Corona Motoring Advice -
whilst driving during the Coronavirus pandemic is still allowed, you can only drive if you have good reason for doing so. Simply going out for a drive because you feel like it means that you are breaking the law.
You must not leave your home unless you have reasonable excuse to do so, please see below official list of reasons you are allowed to leave your home:
- To obtain essential items for your household, animals or vulnerable persons outside your household. Essentials include food, medical supplies, money and supplies for upkeep, maintenance and functioning of the home
- To exercise
- To seek medical assistance
- To assist a vulnerable person or to provide emergency assistance
- To donate blood
- To travel for work (including volunteering), if it is not reasonably practicable to work from home
- To attend a funeral
- To fulfil a legal obligation such as attending court
- To access critical public services such as childcare, social services, DWP or victim services
- To arrange child contact
- To go to a place of worship if you are a minister
- To move house
- To avoid illness, injury or risk of harm
Breaking the rules can result in a criminal conviction and/or a fine. The Police have the power to issue a fixed penalty of £60.00, reduced to £30.00 for payment made within 14 days, for the first offence and £120.00 for a second offence.
We have received numerous enquiries about lockdown and how this effects day to day life. Please see below frequently asked questions and the answers to the same:
What happens if you are stopped by the Police during lockdown?
- Directing the person to go home
- Removing the person to their home. An officer can use reasonable force if necessary to remove the person
- Issuing a fixed penalty notice
- Reporting the person for a summons to appear at a Magistrates Court
- Arresting the person but only if it is reasonable and proportionate
Are the Police still making arrests during lockdown?
I am due to complete a driver awareness course; will this still go ahead?
There will be no driver awareness courses whilst the Coronavirus restrictions remain in place.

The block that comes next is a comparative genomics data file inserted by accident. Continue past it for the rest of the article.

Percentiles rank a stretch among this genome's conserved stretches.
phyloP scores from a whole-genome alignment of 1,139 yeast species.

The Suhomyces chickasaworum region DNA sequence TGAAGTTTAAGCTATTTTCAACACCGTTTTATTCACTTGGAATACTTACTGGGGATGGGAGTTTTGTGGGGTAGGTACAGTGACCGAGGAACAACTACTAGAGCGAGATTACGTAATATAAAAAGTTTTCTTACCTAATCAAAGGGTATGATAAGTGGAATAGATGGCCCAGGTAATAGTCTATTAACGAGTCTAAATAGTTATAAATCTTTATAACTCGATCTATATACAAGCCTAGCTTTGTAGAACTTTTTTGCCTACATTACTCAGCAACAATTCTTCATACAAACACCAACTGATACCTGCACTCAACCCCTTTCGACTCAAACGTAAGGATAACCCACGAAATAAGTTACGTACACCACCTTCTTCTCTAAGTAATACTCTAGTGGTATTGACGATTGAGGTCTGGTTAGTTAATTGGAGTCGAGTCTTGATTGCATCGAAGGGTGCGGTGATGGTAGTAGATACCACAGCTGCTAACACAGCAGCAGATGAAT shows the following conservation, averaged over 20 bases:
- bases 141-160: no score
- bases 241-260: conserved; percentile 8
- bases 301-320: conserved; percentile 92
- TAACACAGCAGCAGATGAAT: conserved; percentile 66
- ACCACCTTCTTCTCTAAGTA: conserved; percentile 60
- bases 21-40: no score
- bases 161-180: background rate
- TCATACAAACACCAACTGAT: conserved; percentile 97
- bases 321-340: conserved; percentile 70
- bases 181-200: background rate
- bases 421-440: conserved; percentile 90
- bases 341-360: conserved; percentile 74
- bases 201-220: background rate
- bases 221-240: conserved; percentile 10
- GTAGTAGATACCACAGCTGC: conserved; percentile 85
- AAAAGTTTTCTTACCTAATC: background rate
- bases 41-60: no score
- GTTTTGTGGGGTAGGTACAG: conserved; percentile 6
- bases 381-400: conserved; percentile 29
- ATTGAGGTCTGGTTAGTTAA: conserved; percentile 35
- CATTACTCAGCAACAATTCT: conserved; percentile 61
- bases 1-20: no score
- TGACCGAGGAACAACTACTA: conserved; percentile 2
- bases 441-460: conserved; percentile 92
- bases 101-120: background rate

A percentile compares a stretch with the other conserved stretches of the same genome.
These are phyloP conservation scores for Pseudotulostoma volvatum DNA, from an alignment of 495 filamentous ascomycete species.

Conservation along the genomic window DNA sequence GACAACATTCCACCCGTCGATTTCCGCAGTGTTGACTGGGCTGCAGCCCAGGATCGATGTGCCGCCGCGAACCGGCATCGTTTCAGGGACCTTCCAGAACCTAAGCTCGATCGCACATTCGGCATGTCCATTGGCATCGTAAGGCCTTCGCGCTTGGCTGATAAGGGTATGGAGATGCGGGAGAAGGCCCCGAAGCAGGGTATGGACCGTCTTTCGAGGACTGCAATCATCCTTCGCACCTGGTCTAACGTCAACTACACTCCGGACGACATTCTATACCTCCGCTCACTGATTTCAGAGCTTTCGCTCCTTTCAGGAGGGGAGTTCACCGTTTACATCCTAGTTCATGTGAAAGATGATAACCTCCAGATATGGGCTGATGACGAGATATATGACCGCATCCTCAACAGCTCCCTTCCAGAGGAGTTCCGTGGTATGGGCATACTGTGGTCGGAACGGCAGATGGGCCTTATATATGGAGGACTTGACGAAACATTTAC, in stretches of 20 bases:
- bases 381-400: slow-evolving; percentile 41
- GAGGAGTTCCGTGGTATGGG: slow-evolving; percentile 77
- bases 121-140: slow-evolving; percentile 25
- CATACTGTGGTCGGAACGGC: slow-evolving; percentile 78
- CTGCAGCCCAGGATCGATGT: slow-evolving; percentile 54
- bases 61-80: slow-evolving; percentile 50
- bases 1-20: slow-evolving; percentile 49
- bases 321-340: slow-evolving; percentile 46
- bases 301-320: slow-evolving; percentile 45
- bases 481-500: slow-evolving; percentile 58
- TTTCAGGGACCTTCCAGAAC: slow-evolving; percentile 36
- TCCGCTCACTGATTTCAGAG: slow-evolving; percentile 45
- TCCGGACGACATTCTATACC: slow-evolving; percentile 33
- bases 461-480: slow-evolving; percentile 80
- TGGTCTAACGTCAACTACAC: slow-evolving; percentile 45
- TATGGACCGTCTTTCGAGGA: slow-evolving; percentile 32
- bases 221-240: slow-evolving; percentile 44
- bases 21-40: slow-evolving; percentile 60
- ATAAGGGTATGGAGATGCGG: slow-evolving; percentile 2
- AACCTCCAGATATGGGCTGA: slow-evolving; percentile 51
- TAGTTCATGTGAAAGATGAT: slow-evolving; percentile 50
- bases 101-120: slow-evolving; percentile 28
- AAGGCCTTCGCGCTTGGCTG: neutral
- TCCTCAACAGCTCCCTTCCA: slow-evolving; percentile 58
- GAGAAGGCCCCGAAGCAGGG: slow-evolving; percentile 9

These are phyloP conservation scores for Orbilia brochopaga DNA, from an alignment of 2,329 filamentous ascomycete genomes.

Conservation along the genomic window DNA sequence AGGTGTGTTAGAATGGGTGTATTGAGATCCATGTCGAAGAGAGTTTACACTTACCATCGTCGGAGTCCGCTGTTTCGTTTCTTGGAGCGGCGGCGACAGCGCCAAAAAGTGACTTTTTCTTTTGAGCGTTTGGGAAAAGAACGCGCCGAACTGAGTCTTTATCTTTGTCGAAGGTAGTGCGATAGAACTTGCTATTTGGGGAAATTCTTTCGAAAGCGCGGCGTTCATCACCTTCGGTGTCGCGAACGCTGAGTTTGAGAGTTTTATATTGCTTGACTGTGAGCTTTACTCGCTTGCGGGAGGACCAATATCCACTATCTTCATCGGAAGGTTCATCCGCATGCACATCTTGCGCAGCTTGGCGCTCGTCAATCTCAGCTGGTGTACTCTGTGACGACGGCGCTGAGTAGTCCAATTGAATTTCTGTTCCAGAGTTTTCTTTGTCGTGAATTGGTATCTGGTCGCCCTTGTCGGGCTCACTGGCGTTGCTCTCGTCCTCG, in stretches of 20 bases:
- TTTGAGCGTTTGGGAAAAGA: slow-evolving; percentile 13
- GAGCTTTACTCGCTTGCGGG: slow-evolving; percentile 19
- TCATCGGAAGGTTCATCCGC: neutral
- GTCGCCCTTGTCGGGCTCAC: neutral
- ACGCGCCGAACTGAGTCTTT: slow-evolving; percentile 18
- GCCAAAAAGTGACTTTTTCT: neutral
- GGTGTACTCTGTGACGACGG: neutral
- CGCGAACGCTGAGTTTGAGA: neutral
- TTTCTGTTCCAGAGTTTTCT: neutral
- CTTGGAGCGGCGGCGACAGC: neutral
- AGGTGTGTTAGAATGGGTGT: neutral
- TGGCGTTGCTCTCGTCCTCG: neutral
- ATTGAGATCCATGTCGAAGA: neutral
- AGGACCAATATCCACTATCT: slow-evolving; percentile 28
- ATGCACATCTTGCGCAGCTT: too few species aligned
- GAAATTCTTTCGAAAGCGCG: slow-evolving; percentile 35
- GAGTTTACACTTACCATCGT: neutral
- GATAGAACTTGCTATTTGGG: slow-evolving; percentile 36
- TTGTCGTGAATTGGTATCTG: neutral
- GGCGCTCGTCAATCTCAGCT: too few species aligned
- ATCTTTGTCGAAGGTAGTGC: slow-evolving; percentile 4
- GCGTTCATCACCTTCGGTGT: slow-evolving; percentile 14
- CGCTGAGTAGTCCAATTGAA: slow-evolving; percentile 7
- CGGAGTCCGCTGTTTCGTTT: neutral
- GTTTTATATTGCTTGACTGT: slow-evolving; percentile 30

The National Police Chiefs Council suspended the program for 12 weeks from 20 March 2020, nobody can book a new session, and operators have cancelled any existing bookings.
Some course providers are developing virtual programs that don’t require a physical presence in a classroom.
The press has reported some fears that drivers who are not allowed to do the course will face penalty points.
Many police forces seem to be either postponing the classes or taking no action against the motorist.
My MOT test is due, what do I do!?
I’m not using my vehicle as a result of lockdown; do I still need to insure it?
There are no changes to the requirement to insure your vehicle.
If you are not using your vehicle, you can declare a statutory off-road notification (SORN).
You will not have to pay road tax or insure your car is it is SORN. Only make a SORN if you do not plan to use your vehicle, and you have a place to keep it off the road. Driveways and garages are OK, but street parking is not.
I am due to sit my driving test. Will this still go ahead?
The Driver and Vehicle Standards Agency (DVSA) suspended driving tests for up to three months from 21 March 2020.
DVSA has plans to allow tests for critical workers such as NHS staff.
I have been summonsed to attend court in respect of a motoring offence, will the hearing go ahead as planned?
Magistrates Courts ordinarily hear all motoring offences however, more serious charges such as dangerous driving go to the Crown Court to be dealt with.
During the height of the restrictions, Magistrates courts are only dealing with urgent cases including custody cases. Motoring cases are not deemed as urgent and hearings are likely to be adjourned to a later date.
Magistrates Courts are making their own arrangements although most of them seem to be following the same pattern.
Those with hearings due to commence in March or April 2020 should receive a letter from the Court with a new hearing date. If you do not receive a letter from the Court around the time of the hearing, we would advise you to contact them to establish the up to date position.
Please do not ignore the matter, keep in touch with the Court and ensure you make a note of any further hearing dates!
There may well be further adjournments down the line as we do not know how long the Coronavirus restrictions will remain in force and it is down to you to ensure that you keep in regular contact with the Court to ensure you are fully appraised of any hearing dates.
Whilst the Courts are writing to anyone with court appearances, please do not rely on receiving a letter.
You can find additional information on the HM Court and Tribunals Service website.
I am due to receive a Notice of Intended Prosecution, will this still be issued?
The rules about Notice of Intended Prosecution for motoring offences such as speeding have not changed! They still need to be served within 14 days of the offence being committed.
If the Police cannot find out the name and address of the driver, the 14-day time limit can be extended.
An extension may well also apply during the Coronavirus restrictions if there was a delay in obtaining information from DVLA that was through no fault of the Police.
These are just a few examples of some of the queries/questions we have received during this difficult time. If you have a question that has not been answered, please contact us!